The Star Democrat
ST. MICHAELS, Md. (AP) — Justine’s Ice Cream Parlour is mixing old traditions with new flavors with the help of new small-batch, artisanal ice cream.
The recipes come from the handiwork of 20-year-old Tyler Heim, the general manager of Justine’s who recently completed an ice cream making course at Penn State University, and is mixing up fresh, local ingredients in the ice cream to satisfy anyone’s sweet tooth.
Heim, who has been working in ice cream parlors since he was 13 and described himself as always being an “ice cream parlor kind of guy,” said instructors at Penn State really pushed for buying ice cream mix from a manufacturer.
“I figured, why can’t I just make my own mix?” Heim said. “I don’t want guar gum in my ice cream. I don’t want high fructose corn syrup. I want cane sugar, and I want fresh heavy cream, fresh milk.”
It’s a food science, as opposed to a culinary art, Heim said, and it’s all about composition, which he said is something he learned at Penn State.
“We have a secret ingredient that helps our texture become what it is, and that secret ingredient is booze. There’s a little bit of Sailor Jerry in there. It really takes it to the next level,” Heim said, who added that all the alcohol ends up being cooked out by the time the final product is ready.
“What it does is it affects the freezing temperature, so when your freezing temperature is a little bit below what it should be, it gives it that soft, really emulsified, nice taste to it.”
Justine’s is now making a french-style ice cream with a crΦme anglaise base. Heim said Justine’s has three or four flavors right now, including strawberry cheesecake and raspberry Oreo, which he said is selling faster than the normal ice cream Justine’s uses, Jack & Jill.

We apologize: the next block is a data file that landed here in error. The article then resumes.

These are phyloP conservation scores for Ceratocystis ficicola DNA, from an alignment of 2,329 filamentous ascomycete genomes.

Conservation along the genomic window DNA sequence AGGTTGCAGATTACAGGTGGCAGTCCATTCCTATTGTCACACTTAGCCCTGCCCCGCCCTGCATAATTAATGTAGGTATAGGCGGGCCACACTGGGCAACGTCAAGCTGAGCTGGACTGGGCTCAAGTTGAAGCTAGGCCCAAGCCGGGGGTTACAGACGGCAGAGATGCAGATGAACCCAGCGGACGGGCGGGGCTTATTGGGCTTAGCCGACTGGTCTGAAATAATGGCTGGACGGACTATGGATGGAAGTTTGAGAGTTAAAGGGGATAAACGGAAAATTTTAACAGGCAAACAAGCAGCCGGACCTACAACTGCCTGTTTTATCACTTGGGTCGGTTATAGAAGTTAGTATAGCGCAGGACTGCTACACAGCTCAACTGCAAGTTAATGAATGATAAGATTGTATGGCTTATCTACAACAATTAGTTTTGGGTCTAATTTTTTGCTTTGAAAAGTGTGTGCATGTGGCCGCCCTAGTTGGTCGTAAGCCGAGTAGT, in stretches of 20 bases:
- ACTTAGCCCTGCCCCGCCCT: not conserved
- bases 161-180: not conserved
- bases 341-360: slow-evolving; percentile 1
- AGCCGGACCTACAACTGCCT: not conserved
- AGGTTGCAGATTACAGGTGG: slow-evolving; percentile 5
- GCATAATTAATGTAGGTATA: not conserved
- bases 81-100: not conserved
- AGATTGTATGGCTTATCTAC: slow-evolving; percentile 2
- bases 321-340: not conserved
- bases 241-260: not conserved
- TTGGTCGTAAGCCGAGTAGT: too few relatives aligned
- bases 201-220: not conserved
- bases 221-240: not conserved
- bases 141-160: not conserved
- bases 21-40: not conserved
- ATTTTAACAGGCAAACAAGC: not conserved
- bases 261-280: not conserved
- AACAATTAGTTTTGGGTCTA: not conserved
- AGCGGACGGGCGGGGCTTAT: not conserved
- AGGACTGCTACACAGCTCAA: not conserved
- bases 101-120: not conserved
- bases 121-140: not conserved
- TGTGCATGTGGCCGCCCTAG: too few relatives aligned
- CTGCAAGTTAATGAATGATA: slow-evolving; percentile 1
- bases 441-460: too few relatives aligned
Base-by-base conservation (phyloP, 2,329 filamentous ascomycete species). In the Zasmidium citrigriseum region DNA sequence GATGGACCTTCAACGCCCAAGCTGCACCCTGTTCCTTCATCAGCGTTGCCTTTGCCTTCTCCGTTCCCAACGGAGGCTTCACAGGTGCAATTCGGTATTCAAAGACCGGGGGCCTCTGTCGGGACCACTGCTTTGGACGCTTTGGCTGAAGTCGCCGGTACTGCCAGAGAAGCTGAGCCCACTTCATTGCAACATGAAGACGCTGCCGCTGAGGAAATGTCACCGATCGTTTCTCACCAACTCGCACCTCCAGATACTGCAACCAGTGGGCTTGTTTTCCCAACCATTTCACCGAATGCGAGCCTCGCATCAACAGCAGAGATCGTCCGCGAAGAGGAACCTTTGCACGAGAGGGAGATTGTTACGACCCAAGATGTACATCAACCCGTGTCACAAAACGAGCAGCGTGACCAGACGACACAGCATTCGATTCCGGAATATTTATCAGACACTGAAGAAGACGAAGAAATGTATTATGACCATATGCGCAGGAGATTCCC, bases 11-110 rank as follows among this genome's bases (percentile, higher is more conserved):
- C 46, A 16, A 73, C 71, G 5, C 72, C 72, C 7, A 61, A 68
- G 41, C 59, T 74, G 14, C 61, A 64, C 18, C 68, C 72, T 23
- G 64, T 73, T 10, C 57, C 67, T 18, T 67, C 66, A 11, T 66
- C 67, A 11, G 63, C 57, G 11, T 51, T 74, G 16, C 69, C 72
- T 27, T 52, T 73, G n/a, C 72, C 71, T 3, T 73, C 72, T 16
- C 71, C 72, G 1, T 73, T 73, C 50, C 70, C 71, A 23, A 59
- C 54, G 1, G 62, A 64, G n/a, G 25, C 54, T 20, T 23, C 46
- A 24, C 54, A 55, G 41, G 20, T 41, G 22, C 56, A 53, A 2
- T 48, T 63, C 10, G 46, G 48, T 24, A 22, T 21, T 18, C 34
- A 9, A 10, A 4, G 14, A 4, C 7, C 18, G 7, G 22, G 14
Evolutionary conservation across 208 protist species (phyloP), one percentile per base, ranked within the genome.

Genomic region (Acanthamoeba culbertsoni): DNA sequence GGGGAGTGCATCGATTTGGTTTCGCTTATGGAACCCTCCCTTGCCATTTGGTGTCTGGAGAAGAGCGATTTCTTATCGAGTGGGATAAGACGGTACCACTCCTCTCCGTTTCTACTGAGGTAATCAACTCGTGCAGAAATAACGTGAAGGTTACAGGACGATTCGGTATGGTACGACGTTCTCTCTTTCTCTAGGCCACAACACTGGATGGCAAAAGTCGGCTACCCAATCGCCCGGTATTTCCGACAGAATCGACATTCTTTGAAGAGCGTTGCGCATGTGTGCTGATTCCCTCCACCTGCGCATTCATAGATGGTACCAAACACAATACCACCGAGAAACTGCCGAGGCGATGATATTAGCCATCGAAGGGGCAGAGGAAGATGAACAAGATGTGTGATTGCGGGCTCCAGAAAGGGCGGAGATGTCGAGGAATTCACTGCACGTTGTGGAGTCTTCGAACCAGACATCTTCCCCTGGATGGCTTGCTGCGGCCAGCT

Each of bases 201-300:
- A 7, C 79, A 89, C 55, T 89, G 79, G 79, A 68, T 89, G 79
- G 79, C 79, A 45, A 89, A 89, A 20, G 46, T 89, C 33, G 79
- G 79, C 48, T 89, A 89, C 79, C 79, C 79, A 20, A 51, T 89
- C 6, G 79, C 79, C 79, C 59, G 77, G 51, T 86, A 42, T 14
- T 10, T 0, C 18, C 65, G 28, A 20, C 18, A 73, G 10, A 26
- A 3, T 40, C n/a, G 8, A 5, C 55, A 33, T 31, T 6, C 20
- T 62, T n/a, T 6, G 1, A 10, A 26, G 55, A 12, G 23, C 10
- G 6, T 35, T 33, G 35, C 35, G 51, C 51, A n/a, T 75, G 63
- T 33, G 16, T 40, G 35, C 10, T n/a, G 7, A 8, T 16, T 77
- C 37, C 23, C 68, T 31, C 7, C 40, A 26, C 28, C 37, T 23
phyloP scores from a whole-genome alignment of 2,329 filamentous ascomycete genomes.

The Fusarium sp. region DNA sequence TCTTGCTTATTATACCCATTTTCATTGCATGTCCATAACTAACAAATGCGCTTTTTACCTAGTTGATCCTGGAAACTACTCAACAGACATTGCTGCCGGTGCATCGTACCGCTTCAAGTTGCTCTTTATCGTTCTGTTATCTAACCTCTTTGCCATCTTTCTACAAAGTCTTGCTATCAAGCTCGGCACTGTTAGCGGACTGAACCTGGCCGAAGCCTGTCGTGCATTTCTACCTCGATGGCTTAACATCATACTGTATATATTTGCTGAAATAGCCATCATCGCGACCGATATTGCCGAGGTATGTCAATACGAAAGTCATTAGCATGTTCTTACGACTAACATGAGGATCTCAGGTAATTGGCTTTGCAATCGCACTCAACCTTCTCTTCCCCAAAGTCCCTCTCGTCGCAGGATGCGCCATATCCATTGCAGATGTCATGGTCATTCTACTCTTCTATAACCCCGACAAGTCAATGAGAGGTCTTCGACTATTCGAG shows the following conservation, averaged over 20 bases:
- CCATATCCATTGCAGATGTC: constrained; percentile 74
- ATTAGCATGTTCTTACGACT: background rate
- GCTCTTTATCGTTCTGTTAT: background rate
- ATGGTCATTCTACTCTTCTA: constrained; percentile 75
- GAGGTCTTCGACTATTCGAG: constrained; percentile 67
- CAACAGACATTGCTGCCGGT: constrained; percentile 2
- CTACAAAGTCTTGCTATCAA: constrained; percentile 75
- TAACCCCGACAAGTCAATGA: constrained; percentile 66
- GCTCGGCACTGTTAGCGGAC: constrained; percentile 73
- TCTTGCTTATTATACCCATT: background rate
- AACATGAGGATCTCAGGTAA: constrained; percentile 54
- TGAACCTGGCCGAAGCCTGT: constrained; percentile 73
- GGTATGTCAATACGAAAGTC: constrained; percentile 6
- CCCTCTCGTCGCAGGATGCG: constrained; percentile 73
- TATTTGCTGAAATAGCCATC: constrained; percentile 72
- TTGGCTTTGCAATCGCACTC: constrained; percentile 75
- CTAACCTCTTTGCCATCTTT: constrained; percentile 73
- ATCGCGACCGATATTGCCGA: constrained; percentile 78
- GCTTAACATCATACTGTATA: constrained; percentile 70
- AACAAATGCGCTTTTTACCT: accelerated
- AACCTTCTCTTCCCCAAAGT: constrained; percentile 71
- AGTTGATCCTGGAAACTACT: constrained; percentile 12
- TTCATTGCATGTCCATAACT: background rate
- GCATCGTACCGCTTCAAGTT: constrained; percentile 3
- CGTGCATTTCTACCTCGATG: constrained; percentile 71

“When people tell me my ice cream is better, I don’t think they understand what they’re doing for me,” Heim said. “That is the biggest favor, the biggest push for me.”
Other spring flavors include coffee toffee, which uses roasted coffee beans from Rise Up Coffee in Easton, chocolate chip cookie, cocoa dream, New Hampshire Maple, which uses maple syrup from Olivin’s in St. Michaels, and a gollywobbler sorbet, which uses sweet blackberry wine from the St. Michaels Winery.
The spring flavors will be sold both at Justine’s, 106 N. Talbot St., St. Michaels, and from Justine’s ice cream cart at various farmer’s markets and events in the area during the summer.
Besides what can be bought locally, Heim said he and his team at Justine’s make everything else that goes into the ice cream from scratch, except for the Oreos, and each flavor is done one batch at a time.
Justine’s reopened for the spring in about mid-March.
Heim said that his aunt, Kathy Lash, who is the third owner, bought the business about three years ago from the second owners and worked to return it to what it was originally known for as an icon of St. Michaels — a friendly atmosphere with a wall of milkshakes and “awesome combinations.”
With the help of the original owner, Tom Quimby, they worked to restore Justine’s to its original state, and Quimby trained Heim how to run the business.
“Our whole motto here is you can do whatever you want. Our wall of shakes is a guideline,” Heim said. “If you want to have a sorbet shake with cookies and cream in it, we’re not going to stop you. You can do whatever you want.”
But, Heim said this whole venture couldn’t have been accomplished without the rest of his team, including sous-chef Stormi Coram and assistant manager Francis Malzone.
What’s more, Heim, who has lived in St. Michaels his whole life, said Justine’s couldn’t have done it without those in the community, too.
“I really do it for the smiles,” Heim said. “Nobody comes into Justine’s unhappy, and especially nobody leaves unhappy.”
(Copyright 2013 by The Associated Press. All Rights Reserved.)